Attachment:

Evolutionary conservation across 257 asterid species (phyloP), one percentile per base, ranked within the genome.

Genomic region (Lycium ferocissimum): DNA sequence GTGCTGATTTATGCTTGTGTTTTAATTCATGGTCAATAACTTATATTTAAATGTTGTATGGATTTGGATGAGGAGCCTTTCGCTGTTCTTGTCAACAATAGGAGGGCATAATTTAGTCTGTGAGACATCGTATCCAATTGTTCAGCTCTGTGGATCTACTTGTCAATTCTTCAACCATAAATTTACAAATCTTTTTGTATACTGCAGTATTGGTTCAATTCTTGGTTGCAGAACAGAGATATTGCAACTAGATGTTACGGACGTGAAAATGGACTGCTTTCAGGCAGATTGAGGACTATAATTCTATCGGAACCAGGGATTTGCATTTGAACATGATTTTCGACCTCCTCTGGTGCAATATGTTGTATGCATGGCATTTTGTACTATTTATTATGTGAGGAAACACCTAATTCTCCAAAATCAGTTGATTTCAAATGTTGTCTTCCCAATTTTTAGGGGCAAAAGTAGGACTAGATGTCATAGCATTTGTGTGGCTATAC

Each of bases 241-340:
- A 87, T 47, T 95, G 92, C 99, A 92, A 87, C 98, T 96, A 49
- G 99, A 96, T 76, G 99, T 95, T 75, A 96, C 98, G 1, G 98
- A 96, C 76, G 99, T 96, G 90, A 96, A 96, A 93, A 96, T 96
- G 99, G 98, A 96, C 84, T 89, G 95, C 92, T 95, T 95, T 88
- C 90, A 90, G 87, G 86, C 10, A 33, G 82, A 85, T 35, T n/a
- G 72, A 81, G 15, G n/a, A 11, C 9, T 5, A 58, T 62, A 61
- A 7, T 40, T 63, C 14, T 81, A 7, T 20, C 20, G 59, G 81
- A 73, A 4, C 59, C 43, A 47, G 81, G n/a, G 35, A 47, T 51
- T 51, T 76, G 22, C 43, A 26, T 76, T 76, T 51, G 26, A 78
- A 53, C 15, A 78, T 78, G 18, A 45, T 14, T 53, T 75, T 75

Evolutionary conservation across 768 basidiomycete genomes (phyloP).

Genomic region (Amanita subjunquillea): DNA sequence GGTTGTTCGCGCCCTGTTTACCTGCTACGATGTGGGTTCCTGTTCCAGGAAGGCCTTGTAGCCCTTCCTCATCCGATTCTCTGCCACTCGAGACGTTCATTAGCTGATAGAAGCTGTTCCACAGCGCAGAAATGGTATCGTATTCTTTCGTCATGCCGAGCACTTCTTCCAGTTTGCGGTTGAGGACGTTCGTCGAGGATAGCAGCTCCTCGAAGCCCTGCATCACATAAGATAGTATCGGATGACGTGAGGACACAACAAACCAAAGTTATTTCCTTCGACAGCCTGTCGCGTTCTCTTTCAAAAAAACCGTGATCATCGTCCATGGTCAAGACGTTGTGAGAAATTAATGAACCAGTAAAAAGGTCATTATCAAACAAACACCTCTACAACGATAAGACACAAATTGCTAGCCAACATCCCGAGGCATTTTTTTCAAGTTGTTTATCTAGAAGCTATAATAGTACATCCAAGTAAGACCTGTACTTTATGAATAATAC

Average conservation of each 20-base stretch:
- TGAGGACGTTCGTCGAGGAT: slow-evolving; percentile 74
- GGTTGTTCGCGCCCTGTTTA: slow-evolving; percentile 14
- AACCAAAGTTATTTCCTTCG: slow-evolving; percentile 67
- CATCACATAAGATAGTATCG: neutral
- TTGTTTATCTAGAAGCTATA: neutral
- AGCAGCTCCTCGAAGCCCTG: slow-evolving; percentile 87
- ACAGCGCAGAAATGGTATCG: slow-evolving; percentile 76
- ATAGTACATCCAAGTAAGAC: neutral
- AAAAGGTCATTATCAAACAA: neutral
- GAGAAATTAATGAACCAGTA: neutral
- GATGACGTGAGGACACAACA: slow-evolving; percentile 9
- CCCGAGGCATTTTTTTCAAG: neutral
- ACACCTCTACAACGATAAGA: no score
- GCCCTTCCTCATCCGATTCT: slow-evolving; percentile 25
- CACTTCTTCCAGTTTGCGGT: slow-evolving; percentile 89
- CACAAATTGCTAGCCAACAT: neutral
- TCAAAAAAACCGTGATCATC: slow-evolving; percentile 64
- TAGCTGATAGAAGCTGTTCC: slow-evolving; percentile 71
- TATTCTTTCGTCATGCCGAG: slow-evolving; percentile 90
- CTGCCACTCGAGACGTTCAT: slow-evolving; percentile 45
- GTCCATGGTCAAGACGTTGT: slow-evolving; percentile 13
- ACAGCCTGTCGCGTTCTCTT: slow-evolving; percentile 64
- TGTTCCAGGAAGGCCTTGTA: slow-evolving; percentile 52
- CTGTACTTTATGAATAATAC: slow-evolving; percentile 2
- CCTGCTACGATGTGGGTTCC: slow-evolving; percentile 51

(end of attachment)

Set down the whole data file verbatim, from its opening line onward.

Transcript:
Evolutionary conservation across 257 asterid species (phyloP), one percentile per base, ranked within the genome.

Genomic region (Lycium ferocissimum): DNA sequence GTGCTGATTTATGCTTGTGTTTTAATTCATGGTCAATAACTTATATTTAAATGTTGTATGGATTTGGATGAGGAGCCTTTCGCTGTTCTTGTCAACAATAGGAGGGCATAATTTAGTCTGTGAGACATCGTATCCAATTGTTCAGCTCTGTGGATCTACTTGTCAATTCTTCAACCATAAATTTACAAATCTTTTTGTATACTGCAGTATTGGTTCAATTCTTGGTTGCAGAACAGAGATATTGCAACTAGATGTTACGGACGTGAAAATGGACTGCTTTCAGGCAGATTGAGGACTATAATTCTATCGGAACCAGGGATTTGCATTTGAACATGATTTTCGACCTCCTCTGGTGCAATATGTTGTATGCATGGCATTTTGTACTATTTATTATGTGAGGAAACACCTAATTCTCCAAAATCAGTTGATTTCAAATGTTGTCTTCCCAATTTTTAGGGGCAAAAGTAGGACTAGATGTCATAGCATTTGTGTGGCTATAC

Each of bases 241-340:
- A 87, T 47, T 95, G 92, C 99, A 92, A 87, C 98, T 96, A 49
- G 99, A 96, T 76, G 99, T 95, T 75, A 96, C 98, G 1, G 98
- A 96, C 76, G 99, T 96, G 90, A 96, A 96, A 93, A 96, T 96
- G 99, G 98, A 96, C 84, T 89, G 95, C 92, T 95, T 95, T 88
- C 90, A 90, G 87, G 86, C 10, A 33, G 82, A 85, T 35, T n/a
- G 72, A 81, G 15, G n/a, A 11, C 9, T 5, A 58, T 62, A 61
- A 7, T 40, T 63, C 14, T 81, A 7, T 20, C 20, G 59, G 81
- A 73, A 4, C 59, C 43, A 47, G 81, G n/a, G 35, A 47, T 51
- T 51, T 76, G 22, C 43, A 26, T 76, T 76, T 51, G 26, A 78
- A 53, C 15, A 78, T 78, G 18, A 45, T 14, T 53, T 75, T 75

Evolutionary conservation across 768 basidiomycete genomes (phyloP).

Genomic region (Amanita subjunquillea): DNA sequence GGTTGTTCGCGCCCTGTTTACCTGCTACGATGTGGGTTCCTGTTCCAGGAAGGCCTTGTAGCCCTTCCTCATCCGATTCTCTGCCACTCGAGACGTTCATTAGCTGATAGAAGCTGTTCCACAGCGCAGAAATGGTATCGTATTCTTTCGTCATGCCGAGCACTTCTTCCAGTTTGCGGTTGAGGACGTTCGTCGAGGATAGCAGCTCCTCGAAGCCCTGCATCACATAAGATAGTATCGGATGACGTGAGGACACAACAAACCAAAGTTATTTCCTTCGACAGCCTGTCGCGTTCTCTTTCAAAAAAACCGTGATCATCGTCCATGGTCAAGACGTTGTGAGAAATTAATGAACCAGTAAAAAGGTCATTATCAAACAAACACCTCTACAACGATAAGACACAAATTGCTAGCCAACATCCCGAGGCATTTTTTTCAAGTTGTTTATCTAGAAGCTATAATAGTACATCCAAGTAAGACCTGTACTTTATGAATAATAC

Average conservation of each 20-base stretch:
- TGAGGACGTTCGTCGAGGAT: slow-evolving; percentile 74
- GGTTGTTCGCGCCCTGTTTA: slow-evolving; percentile 14
- AACCAAAGTTATTTCCTTCG: slow-evolving; percentile 67
- CATCACATAAGATAGTATCG: neutral
- TTGTTTATCTAGAAGCTATA: neutral
- AGCAGCTCCTCGAAGCCCTG: slow-evolving; percentile 87
- ACAGCGCAGAAATGGTATCG: slow-evolving; percentile 76
- ATAGTACATCCAAGTAAGAC: neutral
- AAAAGGTCATTATCAAACAA: neutral
- GAGAAATTAATGAACCAGTA: neutral
- GATGACGTGAGGACACAACA: slow-evolving; percentile 9
- CCCGAGGCATTTTTTTCAAG: neutral
- ACACCTCTACAACGATAAGA: no score
- GCCCTTCCTCATCCGATTCT: slow-evolving; percentile 25
- CACTTCTTCCAGTTTGCGGT: slow-evolving; percentile 89
- CACAAATTGCTAGCCAACAT: neutral
- TCAAAAAAACCGTGATCATC: slow-evolving; percentile 64
- TAGCTGATAGAAGCTGTTCC: slow-evolving; percentile 71
- TATTCTTTCGTCATGCCGAG: slow-evolving; percentile 90
- CTGCCACTCGAGACGTTCAT: slow-evolving; percentile 45
- GTCCATGGTCAAGACGTTGT: slow-evolving; percentile 13
- ACAGCCTGTCGCGTTCTCTT: slow-evolving; percentile 64
- TGTTCCAGGAAGGCCTTGTA: slow-evolving; percentile 52
- CTGTACTTTATGAATAATAC: slow-evolving; percentile 2
- CCTGCTACGATGTGGGTTCC: slow-evolving; percentile 51